“From: "Koinange, Jeff" < Jeff.Koinange@turner.com >
To: "Jomo Gbomo"
Date: Mon, 22 Jan 2007 08:45:16 -0000
Subject: RE: CNN trip....
In that case, my Brother, I shall wait for your WORD and will only come when you are ready for us…..please try and make it soon as I’m getting a lot of pressure from my headquarters in Atlanta to come and do this story…..if it’s possible for us to come next week (the week of Jan 29th), that will be GREAT!!!!
Thanks for your candid reply and for your suggestions.
From: Jomo Gbomo [mailto:
Sent: 22 January 2007 08:42
To: Koinange, Jeff
Subject: Re: CNN trip....
Hi Jeff, do not waste your time with those criminals who are in touch with george esiri. They are representing a group called fndic in warri that has been misleading the nigerian government and oil companies into believing they have a relationship with us. They can arrange a few boys who will take you on stage trips through delta state alone. They do not represent mend or the people of the niger delta.
If youre satisfied with that, its fine by me. If not, kindly wait till i give you the green light to come down here. The nigerian government has been working through such traitors to infiltrate and destroy our group.
"Koinange, Jeff" < > wrote:
I received a phone call from my good friend, George Esiri and he said he’d been contacted by your colleagues and told that CNN is been given the GREEN LIGHT to come into the Delta. I wanted to check with you first and make sure this is a legitimate ‘invitation’ from you and that your aware of it.
If this is the case, we’re like to come sometime this week…..possibly get to PHC or Warri by Friday and spend the weekend with your ‘boys’…..
Please let me know if this is possible and I look forward very much to meeting you and doing this VERY IMPORTANT story.
Notice that Koinage acknowledged, in this correspondence, that the group that initially gave him the “green light” is actually counterfeit. The MEND spokesperson even called the group a bunch of “criminals” who can only “ARRANGE a few boys who will take you on STAGE TRIPS through delta state alone” (my emphasis).
But because Koinage was “getting a lot of pressure from my headquarters in Atlanta to come and do this story,” he dispensed with the pesky MEND and preferred to “arrange” a “stage trip” with “criminals.” The result was the disreputably histrionic journalism that you saw on CNN. When Koinage was interviewed on CNN—at least on the domestic CNN here—he lied that he had no reason to believe that he wasn’t talking to the real MEND.
Perhaps, it is important that I make my position very clear lest my motives should be misconstrued. First, I am not holding brief for the Nigerian government—a thoroughly irresponsible and incompetent mob of savage thieves. Second, I am not in any way suggesting that the situation in the Niger Delta is not tragically lamentable enough to deserve global media attention, not because expatriate oil workers are now daily being kidnapped, but because the vast majority of the people in the Niger Delta vegetate in morally reprehensible penury in the midst of the stupendous wealth that the Nigerian state and its foreign accomplices extract from these hapless folks’ ancestral land.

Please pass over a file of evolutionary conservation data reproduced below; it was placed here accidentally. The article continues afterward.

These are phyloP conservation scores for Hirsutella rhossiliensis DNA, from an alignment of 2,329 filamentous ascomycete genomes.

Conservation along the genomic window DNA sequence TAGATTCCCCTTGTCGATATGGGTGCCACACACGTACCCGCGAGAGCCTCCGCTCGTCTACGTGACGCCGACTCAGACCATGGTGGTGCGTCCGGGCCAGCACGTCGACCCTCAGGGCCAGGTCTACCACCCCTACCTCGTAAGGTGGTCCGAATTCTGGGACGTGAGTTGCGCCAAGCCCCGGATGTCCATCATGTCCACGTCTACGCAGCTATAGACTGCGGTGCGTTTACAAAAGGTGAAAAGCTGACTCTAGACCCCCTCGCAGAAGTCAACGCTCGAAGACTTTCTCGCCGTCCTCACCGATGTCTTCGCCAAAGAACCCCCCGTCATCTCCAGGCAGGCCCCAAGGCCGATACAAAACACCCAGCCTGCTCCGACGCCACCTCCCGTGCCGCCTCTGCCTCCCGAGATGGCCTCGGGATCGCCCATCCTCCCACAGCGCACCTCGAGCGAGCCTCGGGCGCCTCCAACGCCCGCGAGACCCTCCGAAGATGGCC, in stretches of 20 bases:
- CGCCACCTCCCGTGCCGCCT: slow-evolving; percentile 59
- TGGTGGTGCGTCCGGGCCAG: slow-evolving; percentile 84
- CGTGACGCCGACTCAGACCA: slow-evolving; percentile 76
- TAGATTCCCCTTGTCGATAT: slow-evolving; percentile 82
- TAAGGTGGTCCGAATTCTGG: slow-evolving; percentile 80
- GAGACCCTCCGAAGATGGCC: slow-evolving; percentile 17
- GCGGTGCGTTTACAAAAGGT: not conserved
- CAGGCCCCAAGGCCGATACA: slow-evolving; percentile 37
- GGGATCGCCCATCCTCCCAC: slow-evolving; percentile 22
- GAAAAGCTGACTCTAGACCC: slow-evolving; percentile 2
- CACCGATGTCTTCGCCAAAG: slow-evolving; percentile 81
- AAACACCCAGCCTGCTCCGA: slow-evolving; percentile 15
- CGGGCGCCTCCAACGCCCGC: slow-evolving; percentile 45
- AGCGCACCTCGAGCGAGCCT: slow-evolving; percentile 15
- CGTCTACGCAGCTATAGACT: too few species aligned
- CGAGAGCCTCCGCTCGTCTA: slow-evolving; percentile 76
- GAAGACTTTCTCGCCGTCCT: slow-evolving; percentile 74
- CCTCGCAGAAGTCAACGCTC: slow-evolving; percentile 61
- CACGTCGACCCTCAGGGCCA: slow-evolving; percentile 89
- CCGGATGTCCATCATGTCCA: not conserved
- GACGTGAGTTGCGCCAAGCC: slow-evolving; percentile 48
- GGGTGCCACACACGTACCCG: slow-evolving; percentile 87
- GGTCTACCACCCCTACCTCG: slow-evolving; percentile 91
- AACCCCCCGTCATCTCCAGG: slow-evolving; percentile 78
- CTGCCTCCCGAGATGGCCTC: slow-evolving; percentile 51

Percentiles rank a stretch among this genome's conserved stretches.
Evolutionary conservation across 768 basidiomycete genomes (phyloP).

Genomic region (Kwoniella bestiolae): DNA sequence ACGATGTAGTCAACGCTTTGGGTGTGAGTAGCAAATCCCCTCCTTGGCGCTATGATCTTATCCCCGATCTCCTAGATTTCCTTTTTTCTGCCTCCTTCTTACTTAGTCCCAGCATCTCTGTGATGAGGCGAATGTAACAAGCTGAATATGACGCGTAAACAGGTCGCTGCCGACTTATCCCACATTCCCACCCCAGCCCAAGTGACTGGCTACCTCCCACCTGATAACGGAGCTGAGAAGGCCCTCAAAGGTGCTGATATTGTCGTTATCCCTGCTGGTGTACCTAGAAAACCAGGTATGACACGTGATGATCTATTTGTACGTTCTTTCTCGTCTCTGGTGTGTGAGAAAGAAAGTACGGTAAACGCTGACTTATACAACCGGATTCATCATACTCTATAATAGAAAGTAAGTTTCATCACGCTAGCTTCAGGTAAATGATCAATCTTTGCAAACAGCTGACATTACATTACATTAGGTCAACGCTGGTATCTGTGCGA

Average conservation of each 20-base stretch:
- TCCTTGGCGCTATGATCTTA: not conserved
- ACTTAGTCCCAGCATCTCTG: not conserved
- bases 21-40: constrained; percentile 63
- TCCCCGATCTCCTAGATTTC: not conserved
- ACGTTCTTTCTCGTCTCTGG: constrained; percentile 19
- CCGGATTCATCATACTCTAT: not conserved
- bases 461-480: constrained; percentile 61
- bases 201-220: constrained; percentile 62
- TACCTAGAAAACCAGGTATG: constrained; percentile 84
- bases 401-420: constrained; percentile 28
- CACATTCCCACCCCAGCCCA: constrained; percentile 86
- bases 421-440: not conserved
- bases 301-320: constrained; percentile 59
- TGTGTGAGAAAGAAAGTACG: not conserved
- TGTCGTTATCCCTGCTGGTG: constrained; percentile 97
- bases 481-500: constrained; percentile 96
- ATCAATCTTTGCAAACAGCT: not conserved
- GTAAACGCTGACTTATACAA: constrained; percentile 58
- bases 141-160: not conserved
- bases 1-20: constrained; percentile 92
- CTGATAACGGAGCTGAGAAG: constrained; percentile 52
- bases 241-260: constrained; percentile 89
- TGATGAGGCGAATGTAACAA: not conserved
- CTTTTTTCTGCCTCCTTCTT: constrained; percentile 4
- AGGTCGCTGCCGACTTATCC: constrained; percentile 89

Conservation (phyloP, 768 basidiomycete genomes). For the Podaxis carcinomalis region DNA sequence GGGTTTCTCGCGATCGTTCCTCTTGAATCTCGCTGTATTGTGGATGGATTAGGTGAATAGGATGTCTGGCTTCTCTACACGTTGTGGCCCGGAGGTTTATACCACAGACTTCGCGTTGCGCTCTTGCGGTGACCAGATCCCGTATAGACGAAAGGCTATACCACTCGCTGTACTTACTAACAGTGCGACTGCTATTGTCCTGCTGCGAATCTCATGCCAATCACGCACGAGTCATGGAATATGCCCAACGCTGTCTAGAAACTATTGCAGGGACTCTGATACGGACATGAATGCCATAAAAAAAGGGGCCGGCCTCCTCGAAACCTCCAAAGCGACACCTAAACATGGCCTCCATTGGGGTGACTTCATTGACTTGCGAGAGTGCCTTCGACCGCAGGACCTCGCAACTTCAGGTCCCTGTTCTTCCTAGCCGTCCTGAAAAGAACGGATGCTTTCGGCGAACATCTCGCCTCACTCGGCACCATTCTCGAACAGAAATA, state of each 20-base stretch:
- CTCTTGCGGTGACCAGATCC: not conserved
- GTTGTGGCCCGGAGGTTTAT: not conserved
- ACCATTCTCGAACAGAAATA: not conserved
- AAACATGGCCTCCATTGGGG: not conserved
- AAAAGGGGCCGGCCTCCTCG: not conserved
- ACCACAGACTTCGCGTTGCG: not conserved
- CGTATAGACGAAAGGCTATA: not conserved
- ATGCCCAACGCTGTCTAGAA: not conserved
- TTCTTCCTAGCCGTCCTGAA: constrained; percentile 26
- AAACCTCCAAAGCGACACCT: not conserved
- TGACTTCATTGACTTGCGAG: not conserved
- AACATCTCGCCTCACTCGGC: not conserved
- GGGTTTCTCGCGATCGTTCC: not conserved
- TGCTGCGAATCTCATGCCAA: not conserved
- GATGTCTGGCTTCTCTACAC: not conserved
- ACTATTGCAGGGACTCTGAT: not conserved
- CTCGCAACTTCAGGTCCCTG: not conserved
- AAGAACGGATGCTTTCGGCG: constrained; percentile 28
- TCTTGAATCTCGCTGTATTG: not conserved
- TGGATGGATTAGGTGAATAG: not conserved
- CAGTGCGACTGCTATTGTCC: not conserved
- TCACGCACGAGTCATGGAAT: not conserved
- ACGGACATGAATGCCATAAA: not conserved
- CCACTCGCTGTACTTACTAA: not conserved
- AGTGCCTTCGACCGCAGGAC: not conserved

I know this from experience. In 1999 when I worked for this paper as a reporter and later news editor, I wrote a cover story titled, “The Wretched of Nigeria,” which took me to the Niger Delta for about a week. In fact, I spent a day in Bane, Ken Saro-Wiwa’s natal village, and had a meeting with his dad, his relations and a number of other people in the village.
The despoliation, poverty, desperation and exploitation that I witnessed in the Niger Delta were simply beyond the resources of journalistic description, but I recounted my experiences nonetheless. Many readers of Weekly Trust still remember the cover story as one of the best that the paper ever did. Well, so much for self-congratulation!
But my point is that I have tremendous sympathy for the plight of the people of the Niger Delta, sympathy that is nourished by my experiential and vicarious familiarity with their pains, their anger and their hopes.
My concern, however, is the appropriation of the misery and legitimate wrath of the people of the Niger Delta to further a time-honored xenophobic Western media agenda against Africans.
This series continues next week.